A high-quality K-12 education for every learner is a wellspring of future success. The traditional “one-size-fits-all” model in which teachers “stand and deliver” and learners “sit and get” is no longer the right tool for the task of ensuring each and every young person has an opportunity to learn. The Aurora Institute has identified 11 key issues to support state policymakers in modernizing K-12 education, with a special priority on ensuring continuity of learning, a critical need made evident in the wake of COVID-19.
States have a leadership role to play in continuity of learning for preparedness in times of an emergency, such as a pandemic or other disasters, during which schools must close. A hallmark of future-focused, student-centered learning is ensuring that learning can be decoupled from place and time so that learning can continue anywhere at any time. A continuity of learning plan ensures students can stay on their learning pathways during an interruption, such as a prolonged school closure or absence due to illness, natural disasters, conflicts, or weather events.
Schools can be certain in a rapidly changing, and increasingly interconnected global economy, that they will again in the future need to transition from face-to-face to different forms of learning experiences. Now is the time for both rapid response to the COVID-19 pandemic and long-term planning to ensure smoother transitions in the future, as well as to enable innovative, student-centered learning pathways.
Decisions about instruction, curriculum, methods, delivery models, tools, and resources are made locally. States, therefore, must consider the needs of all students and support every district and school to create action plans for continuity of learning to ensure equity and availability for all students. Local education agencies can determine which tools work best for their schools and districts based on the anticipated length of the closure, current resources available, student access, and other needs. Emergency management and continuity planning teams should conduct an annual readiness assessment to ensure that:
- people are prepared,
- infrastructure will provide access to technologies and broadband internet,
- implementation and access are equitable, and
- a clear communication plan will be implemented when an emergency triggers use of the plan.
In Singapore and China, best practices for continuity of learning include ensuring online learning by piloting schoolwide e-learning days annually. The SARS outbreak challenged Singapore, for example, to make e-learning a key strategy in the nation’s continuity planning. The plan also included:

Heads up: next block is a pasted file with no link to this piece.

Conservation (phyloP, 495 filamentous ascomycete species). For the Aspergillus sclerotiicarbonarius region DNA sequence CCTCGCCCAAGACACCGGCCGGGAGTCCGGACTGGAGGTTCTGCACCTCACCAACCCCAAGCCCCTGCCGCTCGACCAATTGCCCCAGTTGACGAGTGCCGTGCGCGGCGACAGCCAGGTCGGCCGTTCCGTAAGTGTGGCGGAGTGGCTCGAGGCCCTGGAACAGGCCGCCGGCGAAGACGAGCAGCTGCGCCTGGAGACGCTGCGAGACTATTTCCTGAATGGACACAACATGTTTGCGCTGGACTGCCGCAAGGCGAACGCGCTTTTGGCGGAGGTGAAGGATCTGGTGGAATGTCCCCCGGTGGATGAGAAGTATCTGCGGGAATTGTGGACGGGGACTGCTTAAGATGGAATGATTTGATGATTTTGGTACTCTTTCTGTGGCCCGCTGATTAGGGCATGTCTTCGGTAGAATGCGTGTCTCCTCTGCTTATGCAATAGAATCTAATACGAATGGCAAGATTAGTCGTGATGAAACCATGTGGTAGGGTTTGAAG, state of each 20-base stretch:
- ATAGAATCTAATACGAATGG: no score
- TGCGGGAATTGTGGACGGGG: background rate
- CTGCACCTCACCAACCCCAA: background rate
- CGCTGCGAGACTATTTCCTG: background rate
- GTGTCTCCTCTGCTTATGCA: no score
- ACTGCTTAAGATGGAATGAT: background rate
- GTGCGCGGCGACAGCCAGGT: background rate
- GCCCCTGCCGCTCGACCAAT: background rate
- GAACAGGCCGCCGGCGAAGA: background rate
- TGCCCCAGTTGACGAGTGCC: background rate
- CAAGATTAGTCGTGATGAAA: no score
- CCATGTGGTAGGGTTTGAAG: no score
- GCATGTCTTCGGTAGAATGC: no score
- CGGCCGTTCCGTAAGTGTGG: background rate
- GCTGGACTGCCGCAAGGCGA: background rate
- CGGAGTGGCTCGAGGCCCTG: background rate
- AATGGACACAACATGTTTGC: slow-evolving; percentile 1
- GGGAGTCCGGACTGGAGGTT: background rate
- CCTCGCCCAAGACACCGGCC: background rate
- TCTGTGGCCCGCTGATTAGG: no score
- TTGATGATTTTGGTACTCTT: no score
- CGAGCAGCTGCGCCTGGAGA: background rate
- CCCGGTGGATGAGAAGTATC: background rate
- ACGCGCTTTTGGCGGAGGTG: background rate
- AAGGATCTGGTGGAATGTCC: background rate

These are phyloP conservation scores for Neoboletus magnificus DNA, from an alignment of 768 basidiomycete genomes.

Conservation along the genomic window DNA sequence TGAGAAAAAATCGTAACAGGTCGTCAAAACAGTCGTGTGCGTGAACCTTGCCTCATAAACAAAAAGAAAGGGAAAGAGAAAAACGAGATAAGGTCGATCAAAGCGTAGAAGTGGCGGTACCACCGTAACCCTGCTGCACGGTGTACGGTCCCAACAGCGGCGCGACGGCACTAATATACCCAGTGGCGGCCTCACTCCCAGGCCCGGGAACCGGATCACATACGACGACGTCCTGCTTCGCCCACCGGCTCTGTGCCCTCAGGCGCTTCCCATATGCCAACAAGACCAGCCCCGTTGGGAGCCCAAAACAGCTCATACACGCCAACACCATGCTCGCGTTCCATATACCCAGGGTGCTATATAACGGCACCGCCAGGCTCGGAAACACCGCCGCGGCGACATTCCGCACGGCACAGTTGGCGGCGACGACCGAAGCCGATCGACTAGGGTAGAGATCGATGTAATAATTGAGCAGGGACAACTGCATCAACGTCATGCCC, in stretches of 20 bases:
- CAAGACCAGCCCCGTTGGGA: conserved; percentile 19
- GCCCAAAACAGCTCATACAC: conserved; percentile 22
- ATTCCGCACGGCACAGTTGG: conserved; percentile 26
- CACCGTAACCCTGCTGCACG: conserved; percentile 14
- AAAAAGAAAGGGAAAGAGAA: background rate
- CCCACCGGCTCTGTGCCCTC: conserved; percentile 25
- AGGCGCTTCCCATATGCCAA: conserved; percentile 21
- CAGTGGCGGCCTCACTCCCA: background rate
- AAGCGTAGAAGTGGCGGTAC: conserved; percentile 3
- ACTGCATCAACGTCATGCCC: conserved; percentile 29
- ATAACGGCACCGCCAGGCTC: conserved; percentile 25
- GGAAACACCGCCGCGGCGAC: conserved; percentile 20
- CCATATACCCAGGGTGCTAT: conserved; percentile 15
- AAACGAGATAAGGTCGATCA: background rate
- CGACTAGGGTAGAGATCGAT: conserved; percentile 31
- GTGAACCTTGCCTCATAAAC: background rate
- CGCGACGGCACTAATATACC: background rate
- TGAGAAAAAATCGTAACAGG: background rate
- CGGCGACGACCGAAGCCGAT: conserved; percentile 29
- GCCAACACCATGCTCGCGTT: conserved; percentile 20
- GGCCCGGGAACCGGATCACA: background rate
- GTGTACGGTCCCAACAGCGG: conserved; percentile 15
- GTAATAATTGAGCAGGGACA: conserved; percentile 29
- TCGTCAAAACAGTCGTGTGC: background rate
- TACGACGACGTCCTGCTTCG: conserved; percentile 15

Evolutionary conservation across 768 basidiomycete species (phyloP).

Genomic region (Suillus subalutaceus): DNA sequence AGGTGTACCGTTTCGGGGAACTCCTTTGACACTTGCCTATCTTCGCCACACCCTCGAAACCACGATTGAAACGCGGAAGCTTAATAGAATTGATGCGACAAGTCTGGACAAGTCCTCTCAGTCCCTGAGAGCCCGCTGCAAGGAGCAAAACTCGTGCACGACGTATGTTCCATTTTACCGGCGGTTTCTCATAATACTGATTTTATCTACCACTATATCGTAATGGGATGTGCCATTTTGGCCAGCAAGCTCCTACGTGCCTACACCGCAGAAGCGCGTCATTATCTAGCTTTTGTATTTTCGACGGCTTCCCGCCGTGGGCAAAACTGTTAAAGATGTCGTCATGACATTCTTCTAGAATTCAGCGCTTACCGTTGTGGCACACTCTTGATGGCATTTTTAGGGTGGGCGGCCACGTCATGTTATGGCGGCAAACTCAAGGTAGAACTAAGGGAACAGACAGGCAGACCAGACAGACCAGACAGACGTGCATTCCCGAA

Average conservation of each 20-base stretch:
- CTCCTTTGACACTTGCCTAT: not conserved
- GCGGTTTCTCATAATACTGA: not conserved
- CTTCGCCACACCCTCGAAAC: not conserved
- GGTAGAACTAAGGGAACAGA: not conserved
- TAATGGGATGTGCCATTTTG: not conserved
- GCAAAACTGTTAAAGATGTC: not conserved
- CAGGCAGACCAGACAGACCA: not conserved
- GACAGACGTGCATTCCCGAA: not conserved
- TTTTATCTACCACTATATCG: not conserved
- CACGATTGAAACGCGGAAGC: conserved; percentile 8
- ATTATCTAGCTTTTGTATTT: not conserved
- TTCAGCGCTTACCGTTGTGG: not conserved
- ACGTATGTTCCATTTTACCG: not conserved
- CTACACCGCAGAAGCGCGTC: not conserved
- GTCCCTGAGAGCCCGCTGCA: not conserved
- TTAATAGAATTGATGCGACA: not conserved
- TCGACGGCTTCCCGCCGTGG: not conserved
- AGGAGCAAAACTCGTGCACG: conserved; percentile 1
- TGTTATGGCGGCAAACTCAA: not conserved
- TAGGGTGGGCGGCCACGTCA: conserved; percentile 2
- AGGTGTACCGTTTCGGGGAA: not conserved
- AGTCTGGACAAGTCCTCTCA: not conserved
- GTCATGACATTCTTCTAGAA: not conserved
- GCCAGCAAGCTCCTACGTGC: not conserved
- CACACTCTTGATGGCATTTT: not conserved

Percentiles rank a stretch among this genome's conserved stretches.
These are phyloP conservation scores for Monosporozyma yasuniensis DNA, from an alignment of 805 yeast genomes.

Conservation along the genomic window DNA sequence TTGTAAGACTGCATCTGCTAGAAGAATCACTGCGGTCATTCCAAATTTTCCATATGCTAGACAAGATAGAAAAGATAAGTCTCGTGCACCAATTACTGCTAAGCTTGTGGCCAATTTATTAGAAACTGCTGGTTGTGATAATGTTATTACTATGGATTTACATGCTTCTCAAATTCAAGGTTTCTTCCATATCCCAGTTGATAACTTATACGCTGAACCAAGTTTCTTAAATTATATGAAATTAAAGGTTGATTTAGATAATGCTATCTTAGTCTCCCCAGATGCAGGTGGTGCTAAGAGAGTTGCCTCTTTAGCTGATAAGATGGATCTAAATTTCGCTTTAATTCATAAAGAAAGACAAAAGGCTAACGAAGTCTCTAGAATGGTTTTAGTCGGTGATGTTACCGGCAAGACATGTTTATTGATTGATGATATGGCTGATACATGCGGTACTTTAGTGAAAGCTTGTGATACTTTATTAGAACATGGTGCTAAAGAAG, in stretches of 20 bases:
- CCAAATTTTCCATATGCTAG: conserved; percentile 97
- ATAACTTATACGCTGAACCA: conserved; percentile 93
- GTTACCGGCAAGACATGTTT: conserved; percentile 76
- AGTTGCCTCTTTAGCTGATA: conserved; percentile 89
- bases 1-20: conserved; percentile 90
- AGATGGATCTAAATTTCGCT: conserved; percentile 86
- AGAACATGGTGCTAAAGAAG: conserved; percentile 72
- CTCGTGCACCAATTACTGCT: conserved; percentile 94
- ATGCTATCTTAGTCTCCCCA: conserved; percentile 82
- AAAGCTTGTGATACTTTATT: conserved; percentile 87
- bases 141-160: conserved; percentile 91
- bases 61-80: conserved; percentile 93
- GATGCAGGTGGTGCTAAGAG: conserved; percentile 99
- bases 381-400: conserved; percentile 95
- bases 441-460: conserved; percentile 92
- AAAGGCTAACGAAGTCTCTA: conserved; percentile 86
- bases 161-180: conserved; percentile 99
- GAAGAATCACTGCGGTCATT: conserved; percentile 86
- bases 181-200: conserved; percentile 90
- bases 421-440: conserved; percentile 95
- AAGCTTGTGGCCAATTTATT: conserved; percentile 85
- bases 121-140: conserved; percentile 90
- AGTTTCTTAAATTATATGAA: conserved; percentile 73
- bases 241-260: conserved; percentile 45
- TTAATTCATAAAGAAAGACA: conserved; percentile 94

- training educators to teach online, including use of a learning management system that helped deliver course materials and track student progress;
- placing all instructional materials in digital and online formats; and,
- ensuring students who needed equipment or internet access could be enabled within a day.
In New York state, there is a provision for flexibility in seat-time requirements. In districts where “distance and online learning methods are available, or other continuity of learning strategies are utilized, the priority for the instruction should be that which best prepares students to meet the learning outcomes for the course and prepare for the culminating examination, if applicable. Any student who achieves the learning outcomes for the course should earn the applicable course/diploma credit without regard to the 180-minute/week unit of study requirement in Commissioner’s Regulations Part 100.1.”
As the COVID-19 pandemic spreads across the globe, school leaders and education policymakers are grappling with unprecedented decision-making about timing closures, continuing graduation-readiness for seniors, evaluating student progress, and ensuring equitable access and outcomes. In Future Focused State Policy Actions to Transform K-12 Education, we offer six recommendations for states to ensure continuity of learning.
- Establish a statewide Continuity of Learning Task Force to plan, implement, and evaluate academic continuity and preparedness statewide.
Ensure districts assess readiness for continuity of learning (at least once annually):
- providing educators, students, and parents with training and the infrastructure to carry out the plan remotely;
- providing access to high-speed broadband, platforms, materials, and tools needed for remote and online learning; and,
- ensuring accessibility, equity, and options for students with disabilities.
- Support continuity of learning through credit flexibility to enable anytime, anywhere learning.
- Evaluate state education policies to identify enablers and barriers to remote learning (i.e., credit flexibility for seat-time, areas for waivers, demonstrations of evidence for achieving learning outcomes, and graduation requirements, etc.).
- Take action for the future. Move to competency-based education systems and structures to address gaps. Create pathways for anytime, anywhere learning, and ensure equity for all students in building mastery of knowledge and skills needed for success.
In addition, we launched a resource page with guidance on continuity of learning, best practices, instructional supports, federal and state policy changes, and recommendations for school communities. We created this page to help educators, school leaders, and policymakers access helpful materials to navigate the challenges of the current pandemic.
Natalie Truong is Policy Director and Alexis Chambers is Policy Associate at Aurora Institute.
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